By Brynn Sherbert, Mar. 8, 2021
President Joe Biden’s initial steps on addressing student loan debt were passed through executive action on his first day in office, extending the payment pause and interest accrual on federal student loans from the Trump administration’s first coronavirus relief bill through to Sept. 30. However, Biden has essentially ruled out canceling $50,000 in student debt per person, disappointing some students and faculty who were counting on that help.
At Cal Poly Pomona, the average student loan debt per borrower is $22,404 and the percent of graduates with student debt is 53%, according to a 2018 student loan report from LendEDU.
The National Association of Student Financial Aid and Administrations reported that Biden proposed forgiving up to $10,000 of federal student loan debt per borrower via Congressional legislation. However, several more progressive Democrats have argued Biden has the authority to forgive through further executive action without Congress passing any legislation.
“Biden’s plan would benefit CPP students because student debt effectively cripples a generation for years to come and this would help ease the burden,” said Daniel Hernandez,
a second-year political science student. “It would also open up opportunities not only for students but society.”
However, the Biden administration does not believe the president has the authority to enact widespread student loan debt forgiveness without going through Congress.
Democratic lawmakers on Feb. 4 introduced a pair of resolutions in both houses of Congress reasserting a call made previously by Sens. Chuck Schumer and Elizabeth Warren for Biden to cancel $50,000 in student debt per borrower.
They argue that the Constitution gives Congress the power to “dispose of” the property of the United States. Student loans are federally funded; therefore, the debt could be forgiven. Further, Congress gave the secretary of education to do so under the Higher Education Act, presumably without Congressional approval.
“The student loan forgiveness plan would certainly be better for countless number of students if the plan were forgiving larger amounts of debt,” second year political science, Alvin Wong said. “However, Biden’s attempt to forgive student loans for people struggling is necessary during these unprecedented times.”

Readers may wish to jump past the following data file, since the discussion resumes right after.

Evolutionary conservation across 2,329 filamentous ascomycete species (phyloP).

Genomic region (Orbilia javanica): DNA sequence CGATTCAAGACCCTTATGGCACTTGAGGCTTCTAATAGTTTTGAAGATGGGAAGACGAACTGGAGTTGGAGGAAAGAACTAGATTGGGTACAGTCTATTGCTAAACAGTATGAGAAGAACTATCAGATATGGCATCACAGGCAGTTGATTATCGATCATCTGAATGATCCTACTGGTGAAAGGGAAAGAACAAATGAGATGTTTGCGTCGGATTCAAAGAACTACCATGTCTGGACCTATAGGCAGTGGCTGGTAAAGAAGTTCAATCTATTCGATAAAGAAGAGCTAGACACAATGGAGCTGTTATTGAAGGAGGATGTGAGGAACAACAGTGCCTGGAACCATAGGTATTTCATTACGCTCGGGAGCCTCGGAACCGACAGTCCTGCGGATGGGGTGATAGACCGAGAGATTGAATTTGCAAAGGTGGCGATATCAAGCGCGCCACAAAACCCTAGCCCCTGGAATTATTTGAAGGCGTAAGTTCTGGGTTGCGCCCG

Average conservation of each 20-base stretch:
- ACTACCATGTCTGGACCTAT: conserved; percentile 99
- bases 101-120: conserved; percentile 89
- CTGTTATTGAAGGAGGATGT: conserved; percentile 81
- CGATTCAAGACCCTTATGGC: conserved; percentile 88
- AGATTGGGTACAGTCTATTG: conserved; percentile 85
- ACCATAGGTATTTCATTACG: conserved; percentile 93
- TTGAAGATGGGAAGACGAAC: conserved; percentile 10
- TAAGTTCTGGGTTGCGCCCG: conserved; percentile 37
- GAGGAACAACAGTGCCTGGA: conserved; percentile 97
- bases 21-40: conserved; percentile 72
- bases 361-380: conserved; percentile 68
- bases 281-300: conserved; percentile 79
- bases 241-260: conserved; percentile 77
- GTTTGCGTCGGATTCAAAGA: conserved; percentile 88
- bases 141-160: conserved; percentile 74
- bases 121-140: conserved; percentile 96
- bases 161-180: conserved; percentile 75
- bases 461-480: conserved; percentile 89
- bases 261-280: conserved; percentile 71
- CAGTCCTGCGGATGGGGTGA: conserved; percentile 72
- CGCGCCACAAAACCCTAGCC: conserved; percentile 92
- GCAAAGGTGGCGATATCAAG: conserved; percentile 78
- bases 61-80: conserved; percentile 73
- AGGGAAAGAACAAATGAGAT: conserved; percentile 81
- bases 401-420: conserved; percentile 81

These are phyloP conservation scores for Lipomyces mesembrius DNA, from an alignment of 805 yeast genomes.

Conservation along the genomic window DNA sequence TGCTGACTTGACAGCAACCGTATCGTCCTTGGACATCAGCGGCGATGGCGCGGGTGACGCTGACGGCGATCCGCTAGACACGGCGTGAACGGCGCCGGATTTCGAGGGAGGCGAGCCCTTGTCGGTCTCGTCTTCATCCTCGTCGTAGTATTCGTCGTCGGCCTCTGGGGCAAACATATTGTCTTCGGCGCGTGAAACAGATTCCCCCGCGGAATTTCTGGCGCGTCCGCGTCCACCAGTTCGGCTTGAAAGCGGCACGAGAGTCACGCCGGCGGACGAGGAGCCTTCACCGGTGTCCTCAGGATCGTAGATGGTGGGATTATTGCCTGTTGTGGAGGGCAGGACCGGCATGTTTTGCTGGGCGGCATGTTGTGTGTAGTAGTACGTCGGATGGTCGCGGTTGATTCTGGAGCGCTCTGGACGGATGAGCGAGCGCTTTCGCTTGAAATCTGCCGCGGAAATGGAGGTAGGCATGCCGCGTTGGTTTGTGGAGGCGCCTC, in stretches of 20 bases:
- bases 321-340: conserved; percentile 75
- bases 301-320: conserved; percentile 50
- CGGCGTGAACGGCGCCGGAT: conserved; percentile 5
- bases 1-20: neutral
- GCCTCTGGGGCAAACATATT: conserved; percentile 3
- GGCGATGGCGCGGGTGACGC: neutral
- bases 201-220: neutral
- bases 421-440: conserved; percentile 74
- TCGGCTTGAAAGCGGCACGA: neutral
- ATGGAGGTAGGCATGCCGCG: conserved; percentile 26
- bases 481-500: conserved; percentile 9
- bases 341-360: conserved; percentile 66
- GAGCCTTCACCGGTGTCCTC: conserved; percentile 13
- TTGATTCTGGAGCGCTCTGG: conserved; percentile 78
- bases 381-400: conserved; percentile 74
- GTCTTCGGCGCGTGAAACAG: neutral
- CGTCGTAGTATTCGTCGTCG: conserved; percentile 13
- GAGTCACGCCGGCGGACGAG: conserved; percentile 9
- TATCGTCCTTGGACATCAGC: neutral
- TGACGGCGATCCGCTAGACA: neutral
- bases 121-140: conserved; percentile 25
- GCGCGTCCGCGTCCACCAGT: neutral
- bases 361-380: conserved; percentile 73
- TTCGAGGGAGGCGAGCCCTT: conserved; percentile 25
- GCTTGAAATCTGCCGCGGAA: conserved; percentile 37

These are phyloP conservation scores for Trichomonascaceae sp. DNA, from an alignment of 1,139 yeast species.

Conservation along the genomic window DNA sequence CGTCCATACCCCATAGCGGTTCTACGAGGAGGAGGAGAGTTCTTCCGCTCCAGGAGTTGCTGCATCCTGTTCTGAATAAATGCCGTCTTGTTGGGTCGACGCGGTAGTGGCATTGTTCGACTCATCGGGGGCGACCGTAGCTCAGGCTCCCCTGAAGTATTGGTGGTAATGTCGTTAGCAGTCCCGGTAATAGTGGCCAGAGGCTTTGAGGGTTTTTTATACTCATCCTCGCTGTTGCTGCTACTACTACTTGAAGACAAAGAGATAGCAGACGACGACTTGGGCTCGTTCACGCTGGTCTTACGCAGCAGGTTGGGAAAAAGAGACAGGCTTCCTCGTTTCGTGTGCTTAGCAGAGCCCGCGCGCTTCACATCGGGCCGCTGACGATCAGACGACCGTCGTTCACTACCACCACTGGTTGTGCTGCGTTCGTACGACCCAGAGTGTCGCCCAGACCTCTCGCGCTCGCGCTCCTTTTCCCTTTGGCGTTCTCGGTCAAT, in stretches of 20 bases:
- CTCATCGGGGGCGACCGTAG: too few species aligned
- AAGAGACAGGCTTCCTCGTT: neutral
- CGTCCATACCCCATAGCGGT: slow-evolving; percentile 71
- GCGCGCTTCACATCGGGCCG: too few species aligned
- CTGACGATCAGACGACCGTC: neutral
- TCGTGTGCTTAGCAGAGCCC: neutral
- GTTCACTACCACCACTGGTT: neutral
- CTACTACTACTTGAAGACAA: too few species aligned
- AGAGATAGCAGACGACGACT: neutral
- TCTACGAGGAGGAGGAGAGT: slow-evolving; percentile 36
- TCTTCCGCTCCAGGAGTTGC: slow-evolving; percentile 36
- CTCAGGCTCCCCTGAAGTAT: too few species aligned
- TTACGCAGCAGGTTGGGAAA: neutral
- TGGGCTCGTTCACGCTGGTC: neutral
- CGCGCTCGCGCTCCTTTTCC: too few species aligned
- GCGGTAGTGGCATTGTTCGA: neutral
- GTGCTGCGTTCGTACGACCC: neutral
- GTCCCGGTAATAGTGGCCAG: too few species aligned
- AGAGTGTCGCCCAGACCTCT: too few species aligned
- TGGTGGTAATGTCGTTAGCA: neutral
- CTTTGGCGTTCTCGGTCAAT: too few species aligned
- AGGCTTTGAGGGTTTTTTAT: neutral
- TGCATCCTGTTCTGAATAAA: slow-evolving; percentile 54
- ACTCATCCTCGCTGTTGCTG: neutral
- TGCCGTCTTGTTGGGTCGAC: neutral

White House Press Secretary Jen Psaki affirmed Biden’s support but stopped short of promising action by executive order.
“Our team is reviewing whether there are any steps he can take through executive action and he would welcome the opportunity to sign a bill sent to him by Congress,” Psaki responded via Twitter on Feb. 4.
NASFAA reported that currently over 43 million people in the United States are buried under $1.5 trillion dollars in federal student loan debt, including 6.3 million borrowers ages 50-64. Also, 37% of Americans over the age of 65 are in default of their student loans.
“As a moderate member of the Democratic Party, it is not that surprising that Biden has not fully supported $50,000 of debt, an idea that was advanced throughout the campaign,” said Mario
Guerrero, chair and associate professor in the Department of Political Science. “With rising tuition costs, college is becoming inaccessible for millions which will be exacerbated by the pan-demic.”
Sandy Baum, senior fellow at the Center on Education Data and Policy at the Urban Institute, featured in The Daily Pennsylvanian, spoke on the impact of student debt on people.
“Student loan debt is disproportionately held by households in the top half of the nation’s income distribution and a third of borrowers owe no more than $10,000,” Baum said. “These borrowers are the ones who are most likely to default on their loans and struggle to make their payments.”
According to federal data, approximately 42.9 million Americans with federal student loan debt each owe an average $36,406 for their federal loans.
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